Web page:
During their half-hour catch-up, which Kensington Palace described as "friendly and substantive," the two men shared "warm memories" of the late Queen Elizabeth II. The president was said to be interested in learning about some of the Earthshot Prize finalists and William "shared his global, long-term ambition for the prize." The prince also used the moment to thank Biden for traveling to the United Kingdom in September for the late Queen's funeral service.

Then the main event was upon us -- the Earthshot Prize awards. As has been the case all trip, excited royal well-wishers turned out en masse. For the last three days, substantial crowds have gathered at engagements to warmly welcome the couple, several holding hand-made posters and bouquets of flowers for the pair. Many told us seeing the new Princess of Wales was a particular draw in deciding to brave the brisk temperatures.

And they didn't seem disappointed -- ear-splitting screams erupted at the sight of William and Kate on the recycled green carpet at the MGM Music Hall at Fenway. Eagle-eyed fans noticed quickly that the princess was wearing a necklace owned by the predecessor of her new title, Diana.

It was a star-studded occasion with the likes of Oscar winner Rami Malek, actress Shailene Woodley and Catherine O'Hara of "Schitt's Creek" fame on hand to present some of the awards. The show also featured musical performances from Annie Lennox, siblings Chloe x Halle and Ellie Goulding.

Chatting with CNN on the carpet before the event, Malek commended William for carving out his role as the new royal champion of the environment.

"It's extraordinarily inspiring. He is finding answers and the £1 million that are given to these five people, these five organizations, is something that keeps us from looking at the gloom and doom and the pessimism of it all, and looking toward the future of what we can come to do because when we put our ideas together, we can do extraordinary things," said the 41-year-old "Bohemian Rhapsody" star.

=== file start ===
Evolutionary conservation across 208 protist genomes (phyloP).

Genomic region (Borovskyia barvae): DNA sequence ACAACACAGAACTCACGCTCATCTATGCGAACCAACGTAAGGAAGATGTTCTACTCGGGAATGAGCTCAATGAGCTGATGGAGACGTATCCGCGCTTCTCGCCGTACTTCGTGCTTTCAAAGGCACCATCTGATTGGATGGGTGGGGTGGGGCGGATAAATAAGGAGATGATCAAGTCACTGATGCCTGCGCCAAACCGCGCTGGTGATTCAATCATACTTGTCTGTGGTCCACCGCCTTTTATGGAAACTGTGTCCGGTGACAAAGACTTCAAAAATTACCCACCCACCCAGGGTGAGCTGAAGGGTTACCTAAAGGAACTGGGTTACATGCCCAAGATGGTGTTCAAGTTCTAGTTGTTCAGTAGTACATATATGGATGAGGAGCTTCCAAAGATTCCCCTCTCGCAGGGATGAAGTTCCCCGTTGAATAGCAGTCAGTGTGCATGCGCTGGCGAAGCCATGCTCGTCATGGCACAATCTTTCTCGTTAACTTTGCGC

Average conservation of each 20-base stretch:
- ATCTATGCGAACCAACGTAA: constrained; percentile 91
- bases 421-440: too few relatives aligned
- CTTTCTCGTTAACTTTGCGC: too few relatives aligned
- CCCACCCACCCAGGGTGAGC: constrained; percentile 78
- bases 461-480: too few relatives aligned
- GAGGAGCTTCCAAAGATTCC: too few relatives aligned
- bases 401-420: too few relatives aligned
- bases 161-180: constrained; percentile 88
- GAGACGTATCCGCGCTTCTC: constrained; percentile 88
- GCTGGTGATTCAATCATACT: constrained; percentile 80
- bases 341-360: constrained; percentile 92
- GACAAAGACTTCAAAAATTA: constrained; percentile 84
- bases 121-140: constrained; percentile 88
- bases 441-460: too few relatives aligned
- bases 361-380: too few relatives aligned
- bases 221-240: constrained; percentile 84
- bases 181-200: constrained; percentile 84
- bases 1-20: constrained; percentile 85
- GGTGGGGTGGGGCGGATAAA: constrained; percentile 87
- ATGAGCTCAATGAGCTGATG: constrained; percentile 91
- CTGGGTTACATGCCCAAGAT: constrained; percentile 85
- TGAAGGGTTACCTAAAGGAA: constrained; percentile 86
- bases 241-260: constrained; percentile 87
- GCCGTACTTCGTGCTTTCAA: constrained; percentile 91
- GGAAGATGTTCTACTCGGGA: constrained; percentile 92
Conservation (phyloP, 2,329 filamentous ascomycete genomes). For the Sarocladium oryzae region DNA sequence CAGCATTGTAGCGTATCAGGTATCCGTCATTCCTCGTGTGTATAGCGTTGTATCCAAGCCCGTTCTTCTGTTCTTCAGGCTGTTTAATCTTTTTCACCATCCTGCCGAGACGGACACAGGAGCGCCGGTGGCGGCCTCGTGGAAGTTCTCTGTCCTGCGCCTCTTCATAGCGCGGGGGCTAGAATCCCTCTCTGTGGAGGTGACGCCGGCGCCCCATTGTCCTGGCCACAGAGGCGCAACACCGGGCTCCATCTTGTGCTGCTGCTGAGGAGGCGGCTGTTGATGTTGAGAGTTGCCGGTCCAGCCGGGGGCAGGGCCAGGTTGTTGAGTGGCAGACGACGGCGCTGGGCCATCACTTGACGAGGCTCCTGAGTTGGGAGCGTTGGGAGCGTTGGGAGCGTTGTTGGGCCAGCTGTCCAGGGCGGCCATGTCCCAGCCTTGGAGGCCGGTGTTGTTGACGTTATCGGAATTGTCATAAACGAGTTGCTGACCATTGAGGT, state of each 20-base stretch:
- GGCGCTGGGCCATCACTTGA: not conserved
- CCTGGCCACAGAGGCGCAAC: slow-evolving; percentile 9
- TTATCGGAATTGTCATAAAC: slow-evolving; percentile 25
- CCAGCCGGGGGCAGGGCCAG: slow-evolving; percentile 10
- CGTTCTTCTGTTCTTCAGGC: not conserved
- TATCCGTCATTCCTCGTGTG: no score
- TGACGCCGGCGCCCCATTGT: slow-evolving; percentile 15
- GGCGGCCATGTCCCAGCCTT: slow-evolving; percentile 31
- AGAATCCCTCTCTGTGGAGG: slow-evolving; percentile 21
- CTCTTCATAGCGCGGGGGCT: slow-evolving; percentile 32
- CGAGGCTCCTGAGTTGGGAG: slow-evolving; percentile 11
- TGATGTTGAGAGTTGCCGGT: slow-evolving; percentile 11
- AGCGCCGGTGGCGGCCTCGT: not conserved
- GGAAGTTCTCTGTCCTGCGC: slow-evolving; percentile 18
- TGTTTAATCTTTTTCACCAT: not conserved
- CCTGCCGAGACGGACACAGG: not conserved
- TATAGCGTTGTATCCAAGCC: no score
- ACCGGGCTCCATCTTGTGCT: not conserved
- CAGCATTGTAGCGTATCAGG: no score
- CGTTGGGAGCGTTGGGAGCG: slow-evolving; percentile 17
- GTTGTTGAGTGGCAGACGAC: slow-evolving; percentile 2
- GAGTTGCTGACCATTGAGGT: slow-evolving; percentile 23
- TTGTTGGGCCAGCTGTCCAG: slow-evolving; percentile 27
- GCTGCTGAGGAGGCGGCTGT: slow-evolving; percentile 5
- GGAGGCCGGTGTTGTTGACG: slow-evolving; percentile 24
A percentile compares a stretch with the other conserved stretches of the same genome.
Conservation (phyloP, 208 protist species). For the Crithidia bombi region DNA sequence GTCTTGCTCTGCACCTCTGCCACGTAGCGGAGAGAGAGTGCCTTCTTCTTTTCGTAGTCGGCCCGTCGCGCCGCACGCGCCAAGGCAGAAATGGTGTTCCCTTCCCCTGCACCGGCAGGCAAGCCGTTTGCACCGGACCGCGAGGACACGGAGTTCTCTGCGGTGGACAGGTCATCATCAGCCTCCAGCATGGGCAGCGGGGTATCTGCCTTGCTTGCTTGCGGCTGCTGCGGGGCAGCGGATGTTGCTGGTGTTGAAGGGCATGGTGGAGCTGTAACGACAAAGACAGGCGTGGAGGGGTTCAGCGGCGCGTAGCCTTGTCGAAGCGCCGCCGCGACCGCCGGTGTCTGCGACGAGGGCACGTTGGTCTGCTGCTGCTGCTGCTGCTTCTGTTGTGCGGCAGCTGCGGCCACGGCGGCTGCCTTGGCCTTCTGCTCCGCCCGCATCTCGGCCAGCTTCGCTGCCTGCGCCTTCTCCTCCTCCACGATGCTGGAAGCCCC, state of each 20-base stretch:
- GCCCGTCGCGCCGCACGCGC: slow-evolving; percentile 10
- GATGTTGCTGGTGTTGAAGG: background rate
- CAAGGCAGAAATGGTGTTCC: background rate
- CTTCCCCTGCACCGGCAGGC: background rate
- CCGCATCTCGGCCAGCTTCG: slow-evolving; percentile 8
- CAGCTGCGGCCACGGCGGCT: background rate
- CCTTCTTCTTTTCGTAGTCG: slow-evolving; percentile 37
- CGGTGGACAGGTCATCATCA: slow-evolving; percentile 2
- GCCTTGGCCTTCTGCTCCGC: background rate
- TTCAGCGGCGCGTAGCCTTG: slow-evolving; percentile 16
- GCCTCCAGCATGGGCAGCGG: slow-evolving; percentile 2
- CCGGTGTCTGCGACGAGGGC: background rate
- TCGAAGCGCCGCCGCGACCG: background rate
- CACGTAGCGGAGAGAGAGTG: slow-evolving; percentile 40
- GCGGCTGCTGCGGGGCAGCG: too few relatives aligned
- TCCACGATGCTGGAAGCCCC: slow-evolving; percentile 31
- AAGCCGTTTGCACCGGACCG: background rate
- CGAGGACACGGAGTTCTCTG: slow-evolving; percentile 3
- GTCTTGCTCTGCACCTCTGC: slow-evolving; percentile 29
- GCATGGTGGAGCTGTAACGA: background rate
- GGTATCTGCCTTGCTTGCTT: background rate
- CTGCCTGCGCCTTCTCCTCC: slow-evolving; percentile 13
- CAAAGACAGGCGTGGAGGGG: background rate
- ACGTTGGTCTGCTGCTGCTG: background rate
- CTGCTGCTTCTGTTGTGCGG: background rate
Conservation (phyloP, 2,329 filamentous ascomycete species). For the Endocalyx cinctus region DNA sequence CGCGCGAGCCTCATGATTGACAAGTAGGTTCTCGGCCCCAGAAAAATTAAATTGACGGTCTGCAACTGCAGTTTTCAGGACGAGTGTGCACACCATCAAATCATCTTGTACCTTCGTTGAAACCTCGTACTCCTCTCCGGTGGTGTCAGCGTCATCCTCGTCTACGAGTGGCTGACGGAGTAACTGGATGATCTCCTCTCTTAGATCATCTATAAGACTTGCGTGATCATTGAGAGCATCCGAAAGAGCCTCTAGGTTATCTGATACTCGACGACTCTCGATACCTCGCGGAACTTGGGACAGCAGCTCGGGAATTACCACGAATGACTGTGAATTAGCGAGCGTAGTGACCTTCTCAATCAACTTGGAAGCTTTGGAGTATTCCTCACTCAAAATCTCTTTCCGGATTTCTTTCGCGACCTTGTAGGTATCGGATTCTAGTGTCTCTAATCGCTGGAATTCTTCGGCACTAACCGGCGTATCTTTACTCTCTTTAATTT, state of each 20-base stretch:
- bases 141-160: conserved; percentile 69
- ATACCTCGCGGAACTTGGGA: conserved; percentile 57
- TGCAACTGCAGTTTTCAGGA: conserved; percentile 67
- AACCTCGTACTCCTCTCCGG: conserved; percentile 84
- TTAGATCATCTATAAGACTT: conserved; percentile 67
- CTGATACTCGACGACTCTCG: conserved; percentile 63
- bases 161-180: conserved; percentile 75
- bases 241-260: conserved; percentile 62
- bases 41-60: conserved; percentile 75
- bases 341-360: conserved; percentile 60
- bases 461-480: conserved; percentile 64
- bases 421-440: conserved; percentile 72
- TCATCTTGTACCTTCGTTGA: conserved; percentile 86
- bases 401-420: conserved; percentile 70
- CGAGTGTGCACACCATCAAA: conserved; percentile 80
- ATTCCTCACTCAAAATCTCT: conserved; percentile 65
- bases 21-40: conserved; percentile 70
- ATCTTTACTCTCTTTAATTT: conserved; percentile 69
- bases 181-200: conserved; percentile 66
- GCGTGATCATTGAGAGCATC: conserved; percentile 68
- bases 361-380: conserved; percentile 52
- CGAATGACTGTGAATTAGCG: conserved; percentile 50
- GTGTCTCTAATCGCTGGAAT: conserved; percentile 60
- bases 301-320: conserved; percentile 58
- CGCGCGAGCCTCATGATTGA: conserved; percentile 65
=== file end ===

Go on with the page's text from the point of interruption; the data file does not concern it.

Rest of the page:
He said he loved that William was inspired by former President John F. Kennedy and his challenge in the early 1960s to push Americans to accomplish greatness. "I think that's exactly what's happening here. We can push ourselves collectively to come up with extraordinary ideas, to do extraordinary things so we get to make sure that we enjoy this extraordinary world," he continued, adding that he was "proud" to have been called upon to help.

Meanwhile, Lennox said she was keen to lend her support to William's initiative for future generations. "It looks like a very almost glamorous event, but the situation is deadly serious and it needs to be taken far more seriously," she told CNN. "It encourages me to see that the prince and princess have taken action on this."

She shared that she had met with the couple the evening before, and described all the "distractions" of the week as "put aside" as they focused on their climate work.

She continued: "I think it's very important that they actually play a significant role. A role that people can identify with truly, not just in a symbolic sense."

Royal visits tend to come with their own challenges -- and this trip perhaps a few more than anticipated. But the attention also meant everyone was watching the couple's every move, asking why they were in America in the first place, and learning about Earthshot along the way.


The Earthshot Prize was created to try to find solutions to help us, in William's words, "overcome our planet's greatest challenges." The competition is based around five "Earthshots" or environmental goals: "Protect and Restore Nature," "Clean Our Air," "Revive Our Oceans," "Build a Waste Free World," and "Fix Our Climate." After a rigorous selection process, the five 2022 winners have finally been announced. Let's meet the chosen few:

Clean Our Air: Mukuru Clean Stoves, Kenya.